Published today online, and freely available to all at PLoS ONE is Steve Irwin’s final paper. This paper is a must read for all, especially those interested in animal navigation. The study aims “to record and interpret the movements of translocated large male estuarine crocodiles (Crocodylus porosus) after their release and to investigate their homing behaviour, if any, using satellite telemetry.”
Read, M. A., Grigg, G. C., Irwin, S. R., Shanahan, D., Franklin, C.E. (2007) Satellite Tracking Reveals Long Distance Coastal Travel and Homing by Translocated Estuarine Crocodiles, Crocodylus porosus. PLoS ONE 2(9): e949. doi:10.1371/journal.pone.0000949
Read et al. used the latest GIS techniques and satellite tags, attached to captured and translocated estuarine crocodiles (by the late Steve Irwin) to track their movement over several months and a wide geographical range. It was shown that:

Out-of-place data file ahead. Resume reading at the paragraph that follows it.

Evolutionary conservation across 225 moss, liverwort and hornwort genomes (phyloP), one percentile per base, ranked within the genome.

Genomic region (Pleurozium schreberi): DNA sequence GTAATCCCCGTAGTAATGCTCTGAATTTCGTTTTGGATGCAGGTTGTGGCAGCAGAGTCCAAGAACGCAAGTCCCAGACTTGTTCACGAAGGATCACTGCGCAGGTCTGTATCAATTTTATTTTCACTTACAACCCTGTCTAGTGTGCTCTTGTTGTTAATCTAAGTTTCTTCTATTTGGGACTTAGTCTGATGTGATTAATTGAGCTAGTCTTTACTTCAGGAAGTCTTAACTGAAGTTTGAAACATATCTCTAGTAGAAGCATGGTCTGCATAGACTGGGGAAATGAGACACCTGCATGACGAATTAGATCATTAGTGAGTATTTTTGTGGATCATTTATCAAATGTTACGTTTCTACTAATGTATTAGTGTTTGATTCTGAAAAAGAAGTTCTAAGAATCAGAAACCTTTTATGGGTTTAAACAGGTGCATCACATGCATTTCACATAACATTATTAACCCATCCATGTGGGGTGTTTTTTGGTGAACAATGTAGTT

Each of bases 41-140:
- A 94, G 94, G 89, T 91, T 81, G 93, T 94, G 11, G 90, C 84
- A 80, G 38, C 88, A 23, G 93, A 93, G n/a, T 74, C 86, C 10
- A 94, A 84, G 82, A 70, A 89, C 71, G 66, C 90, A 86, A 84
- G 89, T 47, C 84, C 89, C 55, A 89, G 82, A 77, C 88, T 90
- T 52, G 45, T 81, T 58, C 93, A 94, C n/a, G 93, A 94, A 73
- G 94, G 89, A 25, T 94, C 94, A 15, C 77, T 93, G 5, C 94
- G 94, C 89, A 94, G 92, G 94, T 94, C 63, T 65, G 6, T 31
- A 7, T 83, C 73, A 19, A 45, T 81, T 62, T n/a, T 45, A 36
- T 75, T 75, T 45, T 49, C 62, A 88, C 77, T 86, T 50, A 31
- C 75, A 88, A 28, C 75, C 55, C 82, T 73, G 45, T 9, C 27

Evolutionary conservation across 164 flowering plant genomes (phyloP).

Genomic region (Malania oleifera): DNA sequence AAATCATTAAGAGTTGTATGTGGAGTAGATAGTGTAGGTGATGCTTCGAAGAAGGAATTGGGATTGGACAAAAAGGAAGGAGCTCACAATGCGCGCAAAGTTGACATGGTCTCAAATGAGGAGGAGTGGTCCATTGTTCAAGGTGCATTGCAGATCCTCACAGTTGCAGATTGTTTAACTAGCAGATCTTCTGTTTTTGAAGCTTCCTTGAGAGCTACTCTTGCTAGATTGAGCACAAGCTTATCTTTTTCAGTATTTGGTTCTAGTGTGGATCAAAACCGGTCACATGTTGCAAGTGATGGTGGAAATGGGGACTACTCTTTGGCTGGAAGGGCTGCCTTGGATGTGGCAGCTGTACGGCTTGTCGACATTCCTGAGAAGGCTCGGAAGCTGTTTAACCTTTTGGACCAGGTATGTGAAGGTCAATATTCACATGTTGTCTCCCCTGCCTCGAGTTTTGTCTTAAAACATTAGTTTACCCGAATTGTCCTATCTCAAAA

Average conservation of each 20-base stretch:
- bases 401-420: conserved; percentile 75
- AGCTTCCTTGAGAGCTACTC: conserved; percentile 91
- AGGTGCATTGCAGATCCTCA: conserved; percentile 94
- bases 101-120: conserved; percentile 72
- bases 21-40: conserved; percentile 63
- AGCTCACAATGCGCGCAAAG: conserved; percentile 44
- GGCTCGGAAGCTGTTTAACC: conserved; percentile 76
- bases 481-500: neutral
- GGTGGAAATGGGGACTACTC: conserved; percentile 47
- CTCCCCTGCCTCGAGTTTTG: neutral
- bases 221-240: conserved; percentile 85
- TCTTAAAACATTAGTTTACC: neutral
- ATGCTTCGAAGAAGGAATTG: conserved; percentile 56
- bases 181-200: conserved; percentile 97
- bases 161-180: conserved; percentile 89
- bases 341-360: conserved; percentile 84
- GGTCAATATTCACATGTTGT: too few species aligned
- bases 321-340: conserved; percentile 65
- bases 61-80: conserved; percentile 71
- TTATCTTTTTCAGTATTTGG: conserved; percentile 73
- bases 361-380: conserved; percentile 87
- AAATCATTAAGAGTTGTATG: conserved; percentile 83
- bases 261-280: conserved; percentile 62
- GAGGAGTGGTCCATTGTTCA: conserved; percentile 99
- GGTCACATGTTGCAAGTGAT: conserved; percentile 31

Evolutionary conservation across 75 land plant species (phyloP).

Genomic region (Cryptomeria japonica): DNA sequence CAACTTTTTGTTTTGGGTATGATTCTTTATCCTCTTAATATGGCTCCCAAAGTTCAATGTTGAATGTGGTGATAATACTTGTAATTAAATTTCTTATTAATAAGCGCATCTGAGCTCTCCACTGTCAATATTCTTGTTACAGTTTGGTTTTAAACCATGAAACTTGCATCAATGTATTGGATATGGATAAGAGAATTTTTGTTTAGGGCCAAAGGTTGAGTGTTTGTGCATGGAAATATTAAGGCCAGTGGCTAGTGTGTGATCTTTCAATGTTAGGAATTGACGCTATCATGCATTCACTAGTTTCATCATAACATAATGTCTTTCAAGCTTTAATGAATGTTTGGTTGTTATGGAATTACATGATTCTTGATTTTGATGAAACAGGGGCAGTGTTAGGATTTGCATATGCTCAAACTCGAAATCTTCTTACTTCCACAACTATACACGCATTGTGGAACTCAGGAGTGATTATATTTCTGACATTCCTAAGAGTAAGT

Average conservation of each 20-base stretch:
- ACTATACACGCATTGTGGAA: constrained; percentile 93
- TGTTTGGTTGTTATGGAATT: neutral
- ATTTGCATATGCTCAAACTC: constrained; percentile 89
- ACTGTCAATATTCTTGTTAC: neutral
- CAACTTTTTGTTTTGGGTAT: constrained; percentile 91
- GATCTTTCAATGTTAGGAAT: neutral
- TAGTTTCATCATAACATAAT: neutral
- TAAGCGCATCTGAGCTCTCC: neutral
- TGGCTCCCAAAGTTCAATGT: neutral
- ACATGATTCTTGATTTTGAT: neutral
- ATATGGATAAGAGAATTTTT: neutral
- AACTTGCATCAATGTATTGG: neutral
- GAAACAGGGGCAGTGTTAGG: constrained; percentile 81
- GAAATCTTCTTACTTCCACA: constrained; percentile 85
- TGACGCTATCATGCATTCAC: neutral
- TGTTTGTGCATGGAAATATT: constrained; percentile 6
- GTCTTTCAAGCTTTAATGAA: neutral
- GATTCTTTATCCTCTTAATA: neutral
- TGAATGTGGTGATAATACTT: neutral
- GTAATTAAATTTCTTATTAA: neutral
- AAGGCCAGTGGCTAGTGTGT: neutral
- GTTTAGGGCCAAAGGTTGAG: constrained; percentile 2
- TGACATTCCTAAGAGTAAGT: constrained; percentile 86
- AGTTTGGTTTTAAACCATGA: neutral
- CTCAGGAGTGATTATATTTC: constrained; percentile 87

“The animals all moved extensively within river systems, undertook substantial coastal voyages, and displayed remarkable navigational abilities. All of the crocodiles returned to their sites of capture, even Crocodile C which was translocated a long distance and across a major geographic feature (the Cape York Peninsula).”
“This study confirms that the practice of translocating ‘problem’ C. porosus to a remote site is very likely to be ineffective. If a problem crocodile animal is living in an area where conflict with humans is likely, then other options need to be employed”
One possible solution could be to change future house building policies to take into account, current and potential crocodile habitats; then there would not be a problem of human/crocodile interaction. After all, the majority of these conflicts are caused by human encroachment on the crocodile’s habitat rather than the reverse situation.